ALL ASSIGNMENTS -- OUTLINE AND FINAL DRAFT -- MUST CONFORM TO THE DOCUMENTATION SPECIFICATIONS BELOW.  ANY OUTLINE OR FINAL DRAFT THAT DOES NOT CONFORM TO THE DOCUMENTATION SPECIFICATIONS BELOW WILL NOT BE ACCEPTED.

The documentation requirements for the completed Outline and Final Draft are:

To ensure that you give credit where credit is due, please refer to the source from which you extracted information with an endnote and a bibliography using the spacing, font size and type requirements listed above.  For the correct style, start with Kate L. Turabian, A Manual for Writers of Term Papers, Theses, and Dissertations, 6th ed. (Chicago: University of Chicago Press, 1996). The ACC Library has a an excellent link to Turabian. You can also use the The Chicago Manual of Style Online. Both the Chicago Manual of Style and the Turabian guides can be found at the ACC Library

Please do NOT use reference style where you put the author's name and page number at the end of the sentence. (Lauderback 2013, 1) Instead, be sure to insert an endnote in your text to tell your reader you have details that come from a source that is not you. Go to Microsoft Word Help and enter 'endnote' for how to insert notes. See the ACC Turabian link for:

The ACC Librarians have put together a remarkable page with all kinds of details and examples for you to follow. And, a link for asking questions! Check out Turabian. Please use the appropriate formatting -- including margins, font size and type, and spacing (see above).

The Topic & Bibliography,  Outline, and Final Draft require a bibliography. Include the bibliography in a separate document (with no page numbers).  Here you provide a complete citation for each source cited. A bibliography is NOT the same as a Works Cited. And, a bibliography is NOT the same as the endnotes. And while a bibliography includes most of the same information as the notes, there are important differences, e.g., the order of the author's names, the use of commas, periods, parentheses, and page numbers. Please use the appropriate formatting -- including margins, font size and type, and spacing (see above). 

And, please, do NOT ask if you can use MLA. Use Turabian. Thank you!

Grading Policy

The Outline (15 Points)

See the Outline link for a detailed instructions.  To complete the assignment, students must follow the content, format, and documentation instructions found on the Outline page.

Your grade on the outline will be based on how well you:

Recognize that an Outline rife with misspellings and format, documentation, and grammatical errors will not be considered acceptable. Any Outline that does not conform to the format requirements above will NOT be accepted. If you submit your Outline before the deadline date in the Course Schedule and it is graded "NOT ACCEPTED" you may revise it and resubmit it prior to the deadline date. Outline submitted more than one day after the deadline listed in the Course Schedule will NOT be accepted.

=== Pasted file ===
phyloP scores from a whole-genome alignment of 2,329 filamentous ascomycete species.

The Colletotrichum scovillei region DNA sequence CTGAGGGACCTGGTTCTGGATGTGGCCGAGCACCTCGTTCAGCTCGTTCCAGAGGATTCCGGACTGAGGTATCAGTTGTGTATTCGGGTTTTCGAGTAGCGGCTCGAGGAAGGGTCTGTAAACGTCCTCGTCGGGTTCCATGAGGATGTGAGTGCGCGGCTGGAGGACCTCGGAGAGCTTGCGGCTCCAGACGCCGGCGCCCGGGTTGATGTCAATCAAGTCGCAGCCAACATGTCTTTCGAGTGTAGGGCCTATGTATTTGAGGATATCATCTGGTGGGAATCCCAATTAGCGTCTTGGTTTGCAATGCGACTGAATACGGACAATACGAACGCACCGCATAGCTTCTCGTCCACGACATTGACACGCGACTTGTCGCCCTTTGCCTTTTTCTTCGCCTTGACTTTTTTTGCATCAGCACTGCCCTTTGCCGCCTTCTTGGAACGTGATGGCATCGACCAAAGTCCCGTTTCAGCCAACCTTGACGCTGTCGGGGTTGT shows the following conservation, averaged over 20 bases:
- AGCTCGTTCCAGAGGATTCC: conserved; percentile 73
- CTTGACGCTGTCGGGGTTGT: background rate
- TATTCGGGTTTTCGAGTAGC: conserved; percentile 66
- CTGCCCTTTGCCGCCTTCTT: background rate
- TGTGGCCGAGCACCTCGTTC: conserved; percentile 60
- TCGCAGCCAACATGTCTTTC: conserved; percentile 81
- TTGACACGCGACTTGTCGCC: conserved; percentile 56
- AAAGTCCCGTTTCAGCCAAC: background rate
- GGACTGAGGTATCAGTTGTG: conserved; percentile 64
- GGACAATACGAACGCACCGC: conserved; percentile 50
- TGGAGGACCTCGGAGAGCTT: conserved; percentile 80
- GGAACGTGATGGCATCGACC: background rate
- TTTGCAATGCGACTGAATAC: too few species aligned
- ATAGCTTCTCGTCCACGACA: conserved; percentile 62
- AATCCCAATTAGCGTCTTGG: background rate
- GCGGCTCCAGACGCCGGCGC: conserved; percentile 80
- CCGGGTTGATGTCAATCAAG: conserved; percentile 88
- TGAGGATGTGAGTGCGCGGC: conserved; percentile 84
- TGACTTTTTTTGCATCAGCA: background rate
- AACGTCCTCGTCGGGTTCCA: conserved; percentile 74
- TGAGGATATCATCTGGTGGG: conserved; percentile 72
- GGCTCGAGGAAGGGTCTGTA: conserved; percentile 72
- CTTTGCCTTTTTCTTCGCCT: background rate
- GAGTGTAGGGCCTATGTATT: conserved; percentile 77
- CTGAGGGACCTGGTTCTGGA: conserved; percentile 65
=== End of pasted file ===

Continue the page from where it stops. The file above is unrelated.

Students must submit their Outline no later than 11:59 pm on the deadline listed in the Course Schedule.

The Final Draft (15 Points)

Your grade on the Final Draft will be based on how well you:
Recognize that a Final Draft rife with misspellings and grammatical errors will not be considered acceptable. Any Final Draft that does not conform to the format requirements above will NOT be accepted. If you submit your Final Draft at least two days before the deadline date in the Course Schedule and it is graded "NOT ACCEPTED" you may revise it and resubmit it prior to the deadline date. Any Final Draft submitted submitted more than one day after the deadline listed in the Course Schedule OR after the last day of the semester will NOT be accepted.

Students must submit their Final Draft no later than 11:59 pm on the deadline listed in the Course Schedule.

See the Course Schedule for the date by which you must submit: the Book Choice, Topic & Bibliography,  Outline, and Final Draft.

Deadlines

STUDENTS MUST COMPLETE ALL PARTS OF THE NARRATIVE PROJECT FOR THE ASSIGNMENT TO COUNT TOWARD THEIR TOTAL COURSE AVERAGE.

THE HIGHEST GRADE STUDENTS AN RECEIVE WITHOUT THE COMPLETED NARRATIVE PROJECT IS A 'C.'

ALL ASSIGNMENTS ARE DUE NO LATER THAN 11:59 PM ON THE DEADLINE LISTED IN THE COURSE SCHEDULE;

and

STUDENTS WHO DO NOTSUBMIT  A BOOK CHOICE BY BY 11:59 PM ON THE DEADLINE LISTED IN THE COURSE SCHEDULE WILL NOT BE PERMITTED TO SUBMIT A TOPIC & BIBLIOGRAPHY, OUTLINE, and FINAL DRAFT and highest Grade they can receive in the courses a C.

and

STUDENTS WHO DO NOT SUBMIT A TOPIC & BIBLIOGRAPHY BY BY 11:59 PM ON THE DEADLINE LISTED IN THE COURSE SCHEDULE WILL NOT BE PERMITTED TO SUBMIT AN  OUTLINE and FINAL DRAFT and highest Grade they can receive in the courses a C.

STUDENTS WHO DO NOT SUBMIT AN  OUTLINE BY BY 11:59 PM ON THE DEADLINE LISTED IN THE COURSE SCHEDULE WILL NOT BE PERMITTED TO SUBMIT A FINAL DRAFT and highest grade they can receive in the courses a C.

ONLY COMPLETED OUTLINES SUBMITTED BY 11:59 PM ON THE DEADLINE LISTED IN THE COURSE SCHEDULE CAN RECEIVE FULL CREDIT;

and

ANY 
OUTLINE THAT IS NOT SUBMITTED BY 11:59 PM ON THE DEADLINE LISTED IN THE COURSE SCHEDULE WILL  RECEIVE A MAXIMUM OF 70% CREDIT;

and

ANY OUTLINE THAT IS SUBMITTED MORE THAN ONE DAY AFTER THE THE DEADLINE LISTED IN THE COURSE SCHEDULE WILL NOT BE ACCEPTED;

and

STUDENTS WHO SUBMIT IN AN OUTLINE THAT IS "NOT ACCEPTED" WILL NOT BE PERMITTED TO SUBMIT A FINAL DRAFT.

and

ONLY COMPLETED FINAL DRAFTS SUBMITTED BY 11:59 PM ON THE DEADLINE LISTED IN THE COURSE SCHEDULE CAN RECEIVE FULL CREDIT;

AND

ANY FINAL DRAFT THAT IS NOT SUBMITTED BY 11:59 PM ON THE DEADLINE LISTED IN THE COURSE SCHEDULE WILL  RECEIVE 70% MAXIMUM CREDIT;

and

ANY FINAL DRAFT SUBMITTED MORE THAN ONE DAY AFTER THE DEADLINE LISTED IN THE COURSE SCHEDULE OR AFTER THE SEMESTER ENDS WILL NOT BE ACCEPTED.

Students must submit the Book Choice, Topic & Bibliography,  Outline, and Final Draft. via ACC e-mail as a Word DOCX attachment NO LATER THAN 11:59 PM on the deadline listed in the Course Schedule.

See the Course Schedule for the date by which you must submit: the Book Choice, Topic & Bibliography,  Outline, and Final Draft.

David Marcus Lauderback, 2023 ALL RIGHTS RESERVED